Edited by Solomon on 7/6/2018, 11:44 am
Garcia is not an action movie per se. "Action film is a film genre in which the protagonist or protagonists are thrust into a series of challenges that typically include violence, extended fighting, physical feats, and frantic chases." The latter three characteristics are absent, and the violence is brief and episodic. Oates, who by the way is incredibly good in his part, is not thrust into anything, not exactly. He assumes his quest after being exposed to a situation of opportunity and having a desire to lift himself out of a run of places he has no desire to return to. His means he hopes to be more money. He's clear about that. It turns out he will commit to Elita too, a conflicting discovery, but he believes that romance without finance will fail.
Unlike an action movie and fundamentally not an action movie, Garcia spends most of its screen time building up character through its defining human interactions, which include El Jefe and daughter Teresa, Sappensly and Quill, Bennie-Elita, Bennie-Elita-Garcia. Garcia is far more interested in developing its themes via its characters than in anything else. There is plenty of action, but it flows naturally from the nature of the pot-of-gold at the end of the rainbow. Little does Bennie understand the price that will be paid for it. When he does, his code of honor cuts in and leads him to actions that he himself didn't anticipate.
This movie helps to define what a 70s noir is, which is something that you know when you see it, but requires understanding in order to communicate its qualities. The 70s noir is a bridge between traditional noir, maintaining certain of its character, but opening the way toward the more self-conscious neo-noirs that enter in the 80s and 90s.
The settings are fantastic. There are now quite a few neo-noirs set in either the southwest or Mexico, transcending the earlier defining technique of shadowed cinematography. The issue is not a technique like chiaroscuro per se but how that technique contributes to the noir character of the film. With Garcia, one could write an essay on how numerous details of costume, character, props (including automobiles), dirt, guns, guitars, nudity, are conveying and supporting the story.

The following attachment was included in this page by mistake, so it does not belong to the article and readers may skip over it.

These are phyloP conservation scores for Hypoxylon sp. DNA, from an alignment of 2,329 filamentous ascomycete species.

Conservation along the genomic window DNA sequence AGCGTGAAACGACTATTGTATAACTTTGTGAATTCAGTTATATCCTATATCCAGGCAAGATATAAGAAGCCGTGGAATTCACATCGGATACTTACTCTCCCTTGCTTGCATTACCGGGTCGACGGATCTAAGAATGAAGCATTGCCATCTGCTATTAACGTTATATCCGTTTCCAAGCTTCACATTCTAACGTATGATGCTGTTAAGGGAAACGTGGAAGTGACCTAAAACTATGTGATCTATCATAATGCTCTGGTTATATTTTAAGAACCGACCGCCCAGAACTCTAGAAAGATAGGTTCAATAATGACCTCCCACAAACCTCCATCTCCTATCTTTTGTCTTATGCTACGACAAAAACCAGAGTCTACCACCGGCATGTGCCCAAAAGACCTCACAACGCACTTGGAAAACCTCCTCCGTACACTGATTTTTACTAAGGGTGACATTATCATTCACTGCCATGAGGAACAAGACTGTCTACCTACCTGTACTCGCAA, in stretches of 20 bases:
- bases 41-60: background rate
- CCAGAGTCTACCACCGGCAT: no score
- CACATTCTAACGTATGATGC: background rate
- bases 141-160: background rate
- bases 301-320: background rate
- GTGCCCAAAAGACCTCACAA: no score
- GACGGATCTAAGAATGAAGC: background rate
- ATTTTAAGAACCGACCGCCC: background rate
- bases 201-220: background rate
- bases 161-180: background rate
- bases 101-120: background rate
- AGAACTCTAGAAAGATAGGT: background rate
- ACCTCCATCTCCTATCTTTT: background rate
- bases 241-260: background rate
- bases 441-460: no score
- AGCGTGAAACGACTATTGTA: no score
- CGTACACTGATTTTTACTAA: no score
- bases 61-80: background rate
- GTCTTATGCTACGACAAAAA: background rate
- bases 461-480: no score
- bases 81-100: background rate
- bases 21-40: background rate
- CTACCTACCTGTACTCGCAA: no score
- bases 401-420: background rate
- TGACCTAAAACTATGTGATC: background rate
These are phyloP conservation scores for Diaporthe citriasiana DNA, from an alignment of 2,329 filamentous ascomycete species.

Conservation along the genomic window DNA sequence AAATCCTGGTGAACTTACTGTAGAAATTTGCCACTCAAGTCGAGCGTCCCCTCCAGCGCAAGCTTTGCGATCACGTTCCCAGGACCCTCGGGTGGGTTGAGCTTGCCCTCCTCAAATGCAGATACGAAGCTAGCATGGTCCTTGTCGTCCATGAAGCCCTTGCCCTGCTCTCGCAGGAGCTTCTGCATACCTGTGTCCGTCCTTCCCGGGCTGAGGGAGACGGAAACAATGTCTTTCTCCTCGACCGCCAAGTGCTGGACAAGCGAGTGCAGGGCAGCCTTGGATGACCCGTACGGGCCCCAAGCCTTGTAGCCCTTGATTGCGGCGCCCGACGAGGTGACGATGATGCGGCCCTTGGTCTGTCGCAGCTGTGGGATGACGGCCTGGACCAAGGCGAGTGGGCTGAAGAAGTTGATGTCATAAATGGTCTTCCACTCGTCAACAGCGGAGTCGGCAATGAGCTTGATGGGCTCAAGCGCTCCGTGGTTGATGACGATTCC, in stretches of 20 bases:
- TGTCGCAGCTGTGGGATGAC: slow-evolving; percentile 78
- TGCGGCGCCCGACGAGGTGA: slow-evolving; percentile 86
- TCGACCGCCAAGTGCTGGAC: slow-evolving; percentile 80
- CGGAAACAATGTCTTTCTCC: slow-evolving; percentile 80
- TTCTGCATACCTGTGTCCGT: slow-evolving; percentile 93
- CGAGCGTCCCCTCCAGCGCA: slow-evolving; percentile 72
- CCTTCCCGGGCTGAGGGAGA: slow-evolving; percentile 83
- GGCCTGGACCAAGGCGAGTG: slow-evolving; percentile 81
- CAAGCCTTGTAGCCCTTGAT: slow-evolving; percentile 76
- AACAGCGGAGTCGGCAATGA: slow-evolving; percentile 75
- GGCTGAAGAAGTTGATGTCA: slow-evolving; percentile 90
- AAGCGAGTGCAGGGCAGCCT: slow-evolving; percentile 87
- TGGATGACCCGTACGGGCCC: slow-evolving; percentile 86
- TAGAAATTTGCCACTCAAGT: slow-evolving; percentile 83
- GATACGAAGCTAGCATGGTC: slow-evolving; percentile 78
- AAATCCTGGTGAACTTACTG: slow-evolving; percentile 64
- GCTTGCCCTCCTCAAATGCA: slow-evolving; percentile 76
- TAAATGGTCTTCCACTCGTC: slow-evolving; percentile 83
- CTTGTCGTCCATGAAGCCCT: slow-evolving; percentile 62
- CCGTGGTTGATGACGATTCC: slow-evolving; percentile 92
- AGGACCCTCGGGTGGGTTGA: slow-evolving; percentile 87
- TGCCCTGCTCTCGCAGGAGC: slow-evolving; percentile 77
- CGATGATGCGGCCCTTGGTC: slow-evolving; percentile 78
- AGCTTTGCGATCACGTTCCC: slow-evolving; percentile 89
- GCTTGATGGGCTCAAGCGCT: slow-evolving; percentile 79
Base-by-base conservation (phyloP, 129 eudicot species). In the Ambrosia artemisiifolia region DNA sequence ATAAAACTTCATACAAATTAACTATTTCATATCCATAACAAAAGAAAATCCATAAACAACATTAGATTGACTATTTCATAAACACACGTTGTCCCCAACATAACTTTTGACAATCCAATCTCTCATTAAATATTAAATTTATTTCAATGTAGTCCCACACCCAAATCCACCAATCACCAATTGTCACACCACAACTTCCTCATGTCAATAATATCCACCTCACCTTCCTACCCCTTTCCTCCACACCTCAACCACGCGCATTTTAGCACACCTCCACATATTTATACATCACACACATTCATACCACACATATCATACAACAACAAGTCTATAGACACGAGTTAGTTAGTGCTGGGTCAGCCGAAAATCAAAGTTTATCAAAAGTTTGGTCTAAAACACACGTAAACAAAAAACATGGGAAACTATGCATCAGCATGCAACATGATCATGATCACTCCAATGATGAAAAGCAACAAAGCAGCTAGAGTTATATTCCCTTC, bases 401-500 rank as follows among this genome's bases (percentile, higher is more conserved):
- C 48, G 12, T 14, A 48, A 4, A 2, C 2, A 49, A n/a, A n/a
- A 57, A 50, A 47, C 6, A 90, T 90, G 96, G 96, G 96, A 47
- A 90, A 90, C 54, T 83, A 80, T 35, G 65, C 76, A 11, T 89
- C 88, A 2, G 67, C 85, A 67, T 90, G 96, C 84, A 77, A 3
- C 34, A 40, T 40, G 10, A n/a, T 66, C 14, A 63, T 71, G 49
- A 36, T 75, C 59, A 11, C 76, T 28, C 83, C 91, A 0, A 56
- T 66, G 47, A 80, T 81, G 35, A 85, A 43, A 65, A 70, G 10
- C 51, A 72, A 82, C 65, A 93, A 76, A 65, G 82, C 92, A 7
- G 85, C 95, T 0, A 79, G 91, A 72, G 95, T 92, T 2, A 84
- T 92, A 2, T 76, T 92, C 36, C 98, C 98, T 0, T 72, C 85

Garcia has a directness we see in the 70s noirs and also the heavy irony of 70s films. There's a degree of black humor there too, also in 70s noirs, as when Bennie starts talking with Garcia's head and gives it a shower. That humor is there right from the outset when Bennie confronts Sappensly and Quill at the piano. Walter Matthau did some 70s noirs (Charlie Varrick, The Laughing Policeman, The Taking of Pelham 1-2-3), being an actor who conveyed comic and ironic character. His earlier supporting roles in the 60s as in Fail-Safe and Mirage, were building up to a fuller presence of such characters. Robert Duvall manages to do the same mixture of ironic humor and seriousness in several of his 70s noirs, like "The Outfit" and even "Badge 373". Hackman did this in "The French Connection". These protagonists all are able to see their situations and those of others, often frustrating and beyond their control, and treat them with a degree of humor.
"The Three Burials of Melquiades Estrada" (2005) is another neo-noir in the Garcia vein, and so is one set in New Mexico, "In the Valley of Elah" (2007). There are others.
Peckinpah went all the way with his noir hero, so to speak, giving us a noir ending in terms of life and death of the hero. By typical valuations, Bennie lost everything, and brought it upon himself by not playing it safe but also because he did discover something he had denied, that he really did honor the dead. He earlier tells Elita about all the crap involved in burials, since the person is dead and that's that. Yet his actions eventually belie these statements. What makes him tick and stop ticking is something inside himself.
Bennie finds love, honor and respecting the "presence" of the dead are values more important than money and life itself, although he's not about to abandon money.